Every one of us has a comfort zone that we settle into – that comfy old chair, maintaining the status quo by holding ourselves back (like not taking promotions because we fear screwing up bigger, more important jobs,) or the yummy comfort foods we cling to in times of stress, sadness, or again, fear.
Deeper still, a very common comfort zone is fear of failure. Here’s what happened to me over the years.
I was frustrated at work, so I ate. I was frustrated in relationships, so I ate. I was frustrated I never had money, so I ate. Because I was getting bigger, I ate. Then, as I grew, I knew big and tall stores existed, therefore I could always find clothes that fit, welcoming me into a “fat-ternity.” Their friendly staff made me feel “normal.” Finally, because I never told anyone about my attempts (and failed attempts) to lose weight, my weight became its own comfort zone. I always hid in being big, never letting on that I had dropped and re-gained those same 10 pounds.
I know comfort zones all too well.
The day I broke up with my comfort zones came in 2005 when I looked at a photo of myself. I had ballooned up to an enormous 400 pounds. I was sad I had used the excuses of sadness, stress and fear in my life to eat and eat and eat, and I was scared if I kept those comfort zones they would eventually kill me. My comfort zones were not good for me and it was time to break up with them.
I simply started by walking an hour every day after work and doing sit-ups. I started working on me for me. The first time I was able to buy something in Macy’s I almost cried. It was a simple XXL wool sweater, but it might as well have been made for me by Giorgio Armani himself. I felt a little guilty not buying that sweater from my big and tall store, but it really was a proud victory and I wanted to feel victory again and again. I was breaking out of my comfort zone cocoon by shrinking out of it.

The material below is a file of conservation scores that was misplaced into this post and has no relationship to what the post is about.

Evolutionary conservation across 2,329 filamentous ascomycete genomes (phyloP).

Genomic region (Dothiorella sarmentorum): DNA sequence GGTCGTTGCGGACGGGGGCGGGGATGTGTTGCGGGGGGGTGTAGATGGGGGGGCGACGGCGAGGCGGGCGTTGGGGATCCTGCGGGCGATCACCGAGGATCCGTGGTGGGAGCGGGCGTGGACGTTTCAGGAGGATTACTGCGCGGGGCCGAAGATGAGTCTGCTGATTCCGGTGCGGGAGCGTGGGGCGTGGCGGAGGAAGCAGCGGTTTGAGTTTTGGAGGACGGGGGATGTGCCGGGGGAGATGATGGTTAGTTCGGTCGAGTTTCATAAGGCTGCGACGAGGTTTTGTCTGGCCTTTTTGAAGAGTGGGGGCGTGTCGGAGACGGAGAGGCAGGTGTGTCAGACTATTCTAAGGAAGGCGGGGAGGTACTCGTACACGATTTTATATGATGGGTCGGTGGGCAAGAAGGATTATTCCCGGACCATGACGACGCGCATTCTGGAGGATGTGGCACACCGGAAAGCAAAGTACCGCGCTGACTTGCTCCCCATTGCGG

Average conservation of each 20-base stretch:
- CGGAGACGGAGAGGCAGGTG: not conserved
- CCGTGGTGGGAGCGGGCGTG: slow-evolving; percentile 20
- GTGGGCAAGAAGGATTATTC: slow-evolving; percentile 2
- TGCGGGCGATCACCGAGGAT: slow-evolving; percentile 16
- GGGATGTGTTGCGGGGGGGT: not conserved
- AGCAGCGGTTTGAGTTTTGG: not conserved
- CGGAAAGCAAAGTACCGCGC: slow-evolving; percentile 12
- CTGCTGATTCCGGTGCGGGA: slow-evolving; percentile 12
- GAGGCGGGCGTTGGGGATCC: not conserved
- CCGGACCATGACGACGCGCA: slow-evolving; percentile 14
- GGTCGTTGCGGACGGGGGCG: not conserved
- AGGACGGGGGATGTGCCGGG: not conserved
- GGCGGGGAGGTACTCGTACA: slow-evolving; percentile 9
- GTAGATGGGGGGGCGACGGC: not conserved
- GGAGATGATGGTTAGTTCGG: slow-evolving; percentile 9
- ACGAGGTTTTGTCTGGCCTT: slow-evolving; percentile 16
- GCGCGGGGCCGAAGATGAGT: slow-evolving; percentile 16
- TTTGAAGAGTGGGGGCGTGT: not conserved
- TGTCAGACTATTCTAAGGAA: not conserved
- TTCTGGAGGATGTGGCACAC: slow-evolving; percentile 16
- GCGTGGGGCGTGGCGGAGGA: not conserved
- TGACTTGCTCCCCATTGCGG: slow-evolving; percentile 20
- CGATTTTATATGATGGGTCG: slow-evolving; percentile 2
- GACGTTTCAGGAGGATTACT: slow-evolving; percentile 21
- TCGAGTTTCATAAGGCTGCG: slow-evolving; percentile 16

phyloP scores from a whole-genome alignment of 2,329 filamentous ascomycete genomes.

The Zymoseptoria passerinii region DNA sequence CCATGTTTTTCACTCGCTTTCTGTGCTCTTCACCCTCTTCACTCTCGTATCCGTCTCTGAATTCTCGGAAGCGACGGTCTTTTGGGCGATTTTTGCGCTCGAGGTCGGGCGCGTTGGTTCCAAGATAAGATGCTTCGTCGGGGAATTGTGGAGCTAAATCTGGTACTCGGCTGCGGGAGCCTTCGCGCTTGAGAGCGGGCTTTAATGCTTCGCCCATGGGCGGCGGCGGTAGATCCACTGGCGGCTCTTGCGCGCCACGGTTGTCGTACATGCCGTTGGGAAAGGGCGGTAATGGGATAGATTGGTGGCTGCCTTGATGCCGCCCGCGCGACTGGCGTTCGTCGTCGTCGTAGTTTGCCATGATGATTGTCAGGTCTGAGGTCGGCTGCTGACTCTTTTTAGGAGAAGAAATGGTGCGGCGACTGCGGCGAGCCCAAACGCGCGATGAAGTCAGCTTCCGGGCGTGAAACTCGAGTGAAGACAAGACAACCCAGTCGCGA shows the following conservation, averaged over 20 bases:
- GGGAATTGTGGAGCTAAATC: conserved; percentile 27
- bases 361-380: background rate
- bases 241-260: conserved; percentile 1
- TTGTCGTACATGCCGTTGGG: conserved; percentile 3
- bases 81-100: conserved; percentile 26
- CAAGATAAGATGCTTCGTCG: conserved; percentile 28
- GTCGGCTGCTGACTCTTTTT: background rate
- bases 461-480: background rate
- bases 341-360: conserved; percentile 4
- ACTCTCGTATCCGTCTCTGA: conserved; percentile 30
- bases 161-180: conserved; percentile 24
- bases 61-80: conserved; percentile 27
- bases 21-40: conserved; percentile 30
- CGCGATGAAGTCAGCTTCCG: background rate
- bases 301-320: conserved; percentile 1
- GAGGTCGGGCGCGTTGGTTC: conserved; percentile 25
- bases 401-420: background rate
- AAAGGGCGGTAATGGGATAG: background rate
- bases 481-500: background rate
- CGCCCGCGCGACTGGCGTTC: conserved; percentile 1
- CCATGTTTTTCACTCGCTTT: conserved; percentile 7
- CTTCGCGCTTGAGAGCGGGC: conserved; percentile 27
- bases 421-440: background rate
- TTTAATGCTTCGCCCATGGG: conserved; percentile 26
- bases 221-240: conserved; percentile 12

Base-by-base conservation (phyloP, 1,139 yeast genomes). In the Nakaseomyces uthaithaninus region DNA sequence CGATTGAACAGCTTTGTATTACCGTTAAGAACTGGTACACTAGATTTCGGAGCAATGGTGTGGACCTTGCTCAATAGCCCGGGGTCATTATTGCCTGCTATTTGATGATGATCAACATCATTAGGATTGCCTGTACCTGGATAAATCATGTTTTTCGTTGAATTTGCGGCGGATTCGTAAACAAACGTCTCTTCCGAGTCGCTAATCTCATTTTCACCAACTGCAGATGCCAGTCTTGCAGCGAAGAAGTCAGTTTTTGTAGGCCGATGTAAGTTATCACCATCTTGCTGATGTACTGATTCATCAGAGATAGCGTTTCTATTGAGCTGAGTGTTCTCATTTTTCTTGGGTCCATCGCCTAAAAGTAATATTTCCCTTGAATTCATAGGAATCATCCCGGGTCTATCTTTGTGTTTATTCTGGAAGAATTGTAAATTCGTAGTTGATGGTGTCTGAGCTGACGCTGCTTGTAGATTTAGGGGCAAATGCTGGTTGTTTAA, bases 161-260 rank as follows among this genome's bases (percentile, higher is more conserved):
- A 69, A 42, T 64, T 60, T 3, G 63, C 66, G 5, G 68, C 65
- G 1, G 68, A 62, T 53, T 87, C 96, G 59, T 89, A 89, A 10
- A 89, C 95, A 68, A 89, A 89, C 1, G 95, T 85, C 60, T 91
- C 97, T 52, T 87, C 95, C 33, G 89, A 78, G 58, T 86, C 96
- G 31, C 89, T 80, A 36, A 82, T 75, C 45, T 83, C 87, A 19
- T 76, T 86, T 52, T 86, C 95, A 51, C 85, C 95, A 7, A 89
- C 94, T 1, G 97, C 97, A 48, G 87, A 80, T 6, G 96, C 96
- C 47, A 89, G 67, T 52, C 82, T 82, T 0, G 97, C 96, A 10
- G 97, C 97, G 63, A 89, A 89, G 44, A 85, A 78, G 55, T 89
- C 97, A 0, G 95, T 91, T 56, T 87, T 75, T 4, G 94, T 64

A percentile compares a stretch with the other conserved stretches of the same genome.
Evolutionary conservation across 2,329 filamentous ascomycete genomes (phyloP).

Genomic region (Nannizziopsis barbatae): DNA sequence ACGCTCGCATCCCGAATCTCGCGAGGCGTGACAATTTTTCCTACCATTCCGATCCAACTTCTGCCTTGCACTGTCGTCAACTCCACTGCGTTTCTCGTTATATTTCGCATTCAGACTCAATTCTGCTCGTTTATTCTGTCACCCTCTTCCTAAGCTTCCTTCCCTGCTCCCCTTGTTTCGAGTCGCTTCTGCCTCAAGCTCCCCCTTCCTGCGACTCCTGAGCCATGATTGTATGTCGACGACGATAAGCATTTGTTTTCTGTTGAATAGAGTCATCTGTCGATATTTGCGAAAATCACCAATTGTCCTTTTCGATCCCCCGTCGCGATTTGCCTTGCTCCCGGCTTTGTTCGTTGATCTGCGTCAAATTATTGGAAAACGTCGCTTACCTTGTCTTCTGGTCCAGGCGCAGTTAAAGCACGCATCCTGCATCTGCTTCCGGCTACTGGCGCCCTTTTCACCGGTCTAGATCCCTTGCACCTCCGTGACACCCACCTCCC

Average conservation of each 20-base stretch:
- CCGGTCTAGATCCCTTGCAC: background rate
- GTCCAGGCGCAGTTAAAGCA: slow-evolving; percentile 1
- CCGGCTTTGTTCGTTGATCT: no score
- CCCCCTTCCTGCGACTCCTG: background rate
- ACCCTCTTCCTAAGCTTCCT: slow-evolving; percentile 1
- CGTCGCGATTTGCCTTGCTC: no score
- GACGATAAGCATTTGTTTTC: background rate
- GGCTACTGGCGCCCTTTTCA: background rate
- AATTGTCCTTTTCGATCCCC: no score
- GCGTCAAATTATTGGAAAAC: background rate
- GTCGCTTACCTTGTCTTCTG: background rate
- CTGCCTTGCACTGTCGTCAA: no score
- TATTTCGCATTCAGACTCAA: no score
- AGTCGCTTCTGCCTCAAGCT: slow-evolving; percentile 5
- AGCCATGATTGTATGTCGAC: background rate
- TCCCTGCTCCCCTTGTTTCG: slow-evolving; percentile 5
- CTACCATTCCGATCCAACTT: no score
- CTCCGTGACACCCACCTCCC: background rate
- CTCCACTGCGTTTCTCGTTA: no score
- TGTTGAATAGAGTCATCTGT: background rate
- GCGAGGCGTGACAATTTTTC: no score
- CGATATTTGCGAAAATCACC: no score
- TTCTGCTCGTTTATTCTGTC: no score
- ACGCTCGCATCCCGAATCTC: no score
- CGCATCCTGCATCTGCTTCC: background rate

Why didn’t I do something sooner than 2005? Fear of the unknown, the new, of failing and yes, even succeeding. We wrap ourselves in comfort cocoons because saying, “Look, I am trying something different and new” is sometimes the scariest thing a person can do.
I’m just like you. My weight loss journey scares me, and I ask the same questions you do. What if I gain weight back? Would that mean I’m a failure?
I know beginning this is scary. Sometimes I feel so out there and bare, especially after losing my mom to that demon cancer. The comfort zones of food and bigger clothes are so tempting and they’re always there. However, the feelings of accomplishment and success you get from achieving ANY sustained weight loss are very powerful feelings we all can – and will share.
In “City Slickers,” Billy Crystal holds up his index finger and says that he’s searching for that “one thing” that will make him happy again. You and I together will take those scary steps out of our comfort zones and continue to find our “one thing” that will make our worlds that much braver, while we make ourselves that much smaller and that much better.